A related key financial distinction: Under a public-private partnership agreement (such as the one Catellus proposes), individual parcels are subsequently "flipped" to individual project developers. If the value of the property has increased, which is likely, the city and its residents share in the bounty. That's not true with a one-time sale.
Limit Our Risk
The five Downtown blocks of Seaholm East easily could take seven to 10 years (or more) to fully develop, depending on market conditions. On each block, one or more "vertical developers" and any number of architects could take on individual projects. In fact, the more architectural variety the better; the best solution will have a mix of building types and styles, like a cityscape that's evolved over time. A master developer, under a public-private partnership agreement, would remain Austin's advocate, pushing each project developer to give back more.
This approach also would demonstrate greater prudence on the city's part. Committing the entire project now to a single developer-architect team is far riskier. The city could significantly limit the jeopardy of a stalled, delayed, compromised, or bankrupt project by engaging a master developer, staying involved as a partner, and spreading the multiple projects across several developer/architect teams. (This is what's happening at Mueller.) If one developer falters, we haven't put all our eggs in one basket.
(Forest City made unsettling references throughout its presentation to its many large projects nationally that had run in to trouble. In its pitch here, the behemoth company appeared wedded only superficially to its local partners and talked more about itself than about Austin values.)
More risk management: The local architects competing for Green don't have anywhere near the capacity required to execute an entire district on this scale. While architects Cotera+Reed, PageSoutherlandPage, and Black + Vernooy each could do well on one project at a time, none could come close to handling a half-dozen high-rises and public spaces simultaneously. (On the former Concordia University site, PSP – the largest of the three – became overwhelmed recently by multiple projects. That firm's weakness as a master planner – e.g., an unresolved site plan that left too many details unaddressed – also contributed to the long, painful neighborhood battle over Concordia's redevelopment.) Perhaps the overwhelming scope explains the monolithic, uniform architecture shown for the entire district by Cotera+Reed – a look unhappily reminiscent of failed utopian modernism.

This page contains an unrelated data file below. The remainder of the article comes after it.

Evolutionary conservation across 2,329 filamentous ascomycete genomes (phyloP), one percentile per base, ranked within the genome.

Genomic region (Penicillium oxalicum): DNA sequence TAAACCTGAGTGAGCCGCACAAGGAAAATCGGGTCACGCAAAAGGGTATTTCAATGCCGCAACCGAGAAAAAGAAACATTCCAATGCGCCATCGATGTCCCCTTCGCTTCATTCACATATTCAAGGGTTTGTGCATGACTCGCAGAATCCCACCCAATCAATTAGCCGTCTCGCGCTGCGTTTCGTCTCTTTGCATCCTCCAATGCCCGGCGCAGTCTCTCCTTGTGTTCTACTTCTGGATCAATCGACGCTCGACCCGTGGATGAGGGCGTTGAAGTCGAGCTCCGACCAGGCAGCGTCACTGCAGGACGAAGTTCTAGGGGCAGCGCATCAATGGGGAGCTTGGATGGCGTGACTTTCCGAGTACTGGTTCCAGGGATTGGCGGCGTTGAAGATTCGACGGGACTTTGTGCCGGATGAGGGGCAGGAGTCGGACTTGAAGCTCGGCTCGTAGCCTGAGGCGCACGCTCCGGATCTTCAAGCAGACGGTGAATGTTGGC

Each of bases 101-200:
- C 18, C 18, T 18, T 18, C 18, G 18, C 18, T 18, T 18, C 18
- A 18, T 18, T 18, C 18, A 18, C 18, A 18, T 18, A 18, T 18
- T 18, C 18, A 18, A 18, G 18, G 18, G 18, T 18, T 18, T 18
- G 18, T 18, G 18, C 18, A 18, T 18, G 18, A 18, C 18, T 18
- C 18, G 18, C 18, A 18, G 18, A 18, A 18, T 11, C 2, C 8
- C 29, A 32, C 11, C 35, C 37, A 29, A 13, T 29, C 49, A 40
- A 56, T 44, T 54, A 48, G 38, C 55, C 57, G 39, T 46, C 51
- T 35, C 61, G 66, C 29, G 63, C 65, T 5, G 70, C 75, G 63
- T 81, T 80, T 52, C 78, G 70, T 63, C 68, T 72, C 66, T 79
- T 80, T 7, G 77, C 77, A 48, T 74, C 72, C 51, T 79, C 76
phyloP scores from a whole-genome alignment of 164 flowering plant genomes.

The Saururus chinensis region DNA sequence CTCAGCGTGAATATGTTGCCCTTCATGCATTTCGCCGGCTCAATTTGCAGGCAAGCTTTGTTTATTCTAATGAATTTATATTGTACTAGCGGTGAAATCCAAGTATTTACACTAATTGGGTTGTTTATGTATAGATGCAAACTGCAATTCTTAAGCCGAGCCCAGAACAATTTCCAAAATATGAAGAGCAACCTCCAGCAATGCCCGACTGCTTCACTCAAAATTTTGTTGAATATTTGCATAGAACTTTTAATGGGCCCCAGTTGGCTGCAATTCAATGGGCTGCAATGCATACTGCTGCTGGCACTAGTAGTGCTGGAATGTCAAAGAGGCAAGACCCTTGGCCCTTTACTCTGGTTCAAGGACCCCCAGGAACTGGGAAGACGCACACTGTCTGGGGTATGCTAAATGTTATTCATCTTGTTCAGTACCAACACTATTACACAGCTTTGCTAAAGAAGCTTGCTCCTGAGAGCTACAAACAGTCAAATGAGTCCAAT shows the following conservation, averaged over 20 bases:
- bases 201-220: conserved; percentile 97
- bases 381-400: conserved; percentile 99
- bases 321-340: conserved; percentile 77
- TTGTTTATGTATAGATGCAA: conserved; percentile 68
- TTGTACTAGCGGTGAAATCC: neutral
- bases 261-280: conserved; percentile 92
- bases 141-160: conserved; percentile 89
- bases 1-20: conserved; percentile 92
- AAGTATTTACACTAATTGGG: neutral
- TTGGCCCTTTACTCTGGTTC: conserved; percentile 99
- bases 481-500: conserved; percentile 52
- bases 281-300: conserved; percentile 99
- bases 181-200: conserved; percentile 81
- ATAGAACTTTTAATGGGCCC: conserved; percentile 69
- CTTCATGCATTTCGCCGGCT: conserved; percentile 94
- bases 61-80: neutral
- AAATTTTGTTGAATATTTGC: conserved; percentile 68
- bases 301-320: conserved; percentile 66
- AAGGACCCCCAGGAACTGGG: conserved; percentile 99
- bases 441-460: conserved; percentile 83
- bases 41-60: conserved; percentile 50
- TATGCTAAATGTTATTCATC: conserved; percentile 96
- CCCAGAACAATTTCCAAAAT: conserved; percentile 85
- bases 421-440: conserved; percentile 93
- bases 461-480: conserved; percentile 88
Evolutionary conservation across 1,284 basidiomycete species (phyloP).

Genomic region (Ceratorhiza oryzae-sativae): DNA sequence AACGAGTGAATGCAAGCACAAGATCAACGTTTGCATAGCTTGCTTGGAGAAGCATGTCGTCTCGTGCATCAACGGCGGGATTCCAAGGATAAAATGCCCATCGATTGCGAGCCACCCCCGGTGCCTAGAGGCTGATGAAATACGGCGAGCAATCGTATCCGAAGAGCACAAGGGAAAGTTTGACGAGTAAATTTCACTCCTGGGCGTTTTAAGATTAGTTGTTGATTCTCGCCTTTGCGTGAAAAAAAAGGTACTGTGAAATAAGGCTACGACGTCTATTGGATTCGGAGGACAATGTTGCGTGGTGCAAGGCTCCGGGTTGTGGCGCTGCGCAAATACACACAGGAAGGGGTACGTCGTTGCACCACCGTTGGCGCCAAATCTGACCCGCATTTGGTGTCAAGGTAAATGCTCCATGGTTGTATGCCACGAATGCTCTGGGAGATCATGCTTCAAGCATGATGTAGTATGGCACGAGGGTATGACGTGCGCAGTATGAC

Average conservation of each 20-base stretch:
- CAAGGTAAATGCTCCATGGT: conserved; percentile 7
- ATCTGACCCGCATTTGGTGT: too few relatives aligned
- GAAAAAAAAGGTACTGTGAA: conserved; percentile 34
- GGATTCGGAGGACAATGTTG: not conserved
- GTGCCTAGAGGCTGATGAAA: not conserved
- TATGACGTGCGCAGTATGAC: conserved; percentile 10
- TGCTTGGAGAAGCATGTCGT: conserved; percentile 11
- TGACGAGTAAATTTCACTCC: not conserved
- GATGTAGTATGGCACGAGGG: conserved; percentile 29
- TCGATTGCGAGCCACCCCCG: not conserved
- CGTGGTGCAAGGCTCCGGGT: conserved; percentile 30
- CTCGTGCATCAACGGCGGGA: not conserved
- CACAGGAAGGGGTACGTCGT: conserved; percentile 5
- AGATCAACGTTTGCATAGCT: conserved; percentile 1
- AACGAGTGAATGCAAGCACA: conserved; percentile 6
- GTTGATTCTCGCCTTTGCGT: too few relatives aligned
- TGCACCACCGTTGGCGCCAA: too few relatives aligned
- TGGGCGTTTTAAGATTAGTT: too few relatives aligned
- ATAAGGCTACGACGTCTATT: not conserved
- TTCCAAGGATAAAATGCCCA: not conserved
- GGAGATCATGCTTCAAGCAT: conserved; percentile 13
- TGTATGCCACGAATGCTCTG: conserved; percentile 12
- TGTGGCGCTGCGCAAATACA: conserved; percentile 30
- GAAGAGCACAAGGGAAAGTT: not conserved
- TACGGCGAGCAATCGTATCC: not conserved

Mithun, a Seattle sustainable-design leader (on the Trammell Crow team), would be an exciting match for Austin, but as local team member Perry Lorenz clarified, Mithun was cast only as the master "vision" architect, which is smart. Several proposers said the city's superfast selection process (and the need for a master plan) had prevented working out little details like who would design the actual buildings.
Make a Thoughtful Plan
Did we mention a master plan? That critical component still is missing. Critics such as City Council candidate Laura Morrison have called for a community planning charrette for Green. Catellus committed to an inclusive, consensus-based planning process in crafting the master plan. Greg Weaver, who earned respect leading Catellus' initial phase at Mueller, also committed to hands-on leadership for Green. Weaver noted that the company's corporate parent, ProLogis, had embraced innovative sustainable development – a key part of the council vision.
For the Green proposal, Catellus is teamed with HOK Planning Group to create the master plan. (ROMA Design Group, which played this role on Mueller, was not a candidate due to its work on the Downtown Austin Plan.) In presenting to council, Colin Greene of HOK spoke engagingly about optimizing "360 degrees of opportunity" on the site and creating a place that "exudes a memory that's enduring." He laid out four themes for a master site plan: context, connectivity, authenticity, and the public realm. Sketches showed features like a new Second Street bridge over the river coming into a "portal" – "the most spectacular civic moment." It aspired to a public realm with an intense, engaging social life: tree-shaded, comfortable, relaxed, and inclusive.
Interviewed after the presentation, Weaver said the computer-simulated image Catellus showed was "very conceptual." (See it and a slow-to-load virtual tour at www.meetaustingreen.com.) The scheme shows five high-rise towers of 16 to 36 stories over midrise bases. Weaver said the image was offered only to help Austinites envision the site's potential. If selected, the Catellus/HOK team would start from scratch with a full-scale master-planning process – again, to include substantial community input. After finalizing a master plan, they would invite developer-architect teams to bid (competitively) on pieces of the project. Local developers submitting proposals – Constructive Ventures, Andrews Urban, Stratus Properties, Simmons Vedder Partners, Trammell Crow – and other firms each could play an important role. So could proposed team members such as HEB and local building-integrated photovoltaic innovator HelioVolt. Certainly, it would be gracious of the city to invite all proposers to the table, given their expensive investment in generating so many terrific creative ideas for Seaholm East.
That's Austin's best shot at "having it all."
Hurry – the public's window to comment on the five Seaholm East proposals closes Sunday, June 1. Austinites can review the developer presentations on the city's website (www.ci.austin.tx.us/seaholm/green.htm) and find a link to Channel 6 rebroadcasts. Or view the presentation boards on display in the City Hall atrium and media room, then submit comments on the form provided online. Ideas that prove most popular with citizens will be considered for the final project.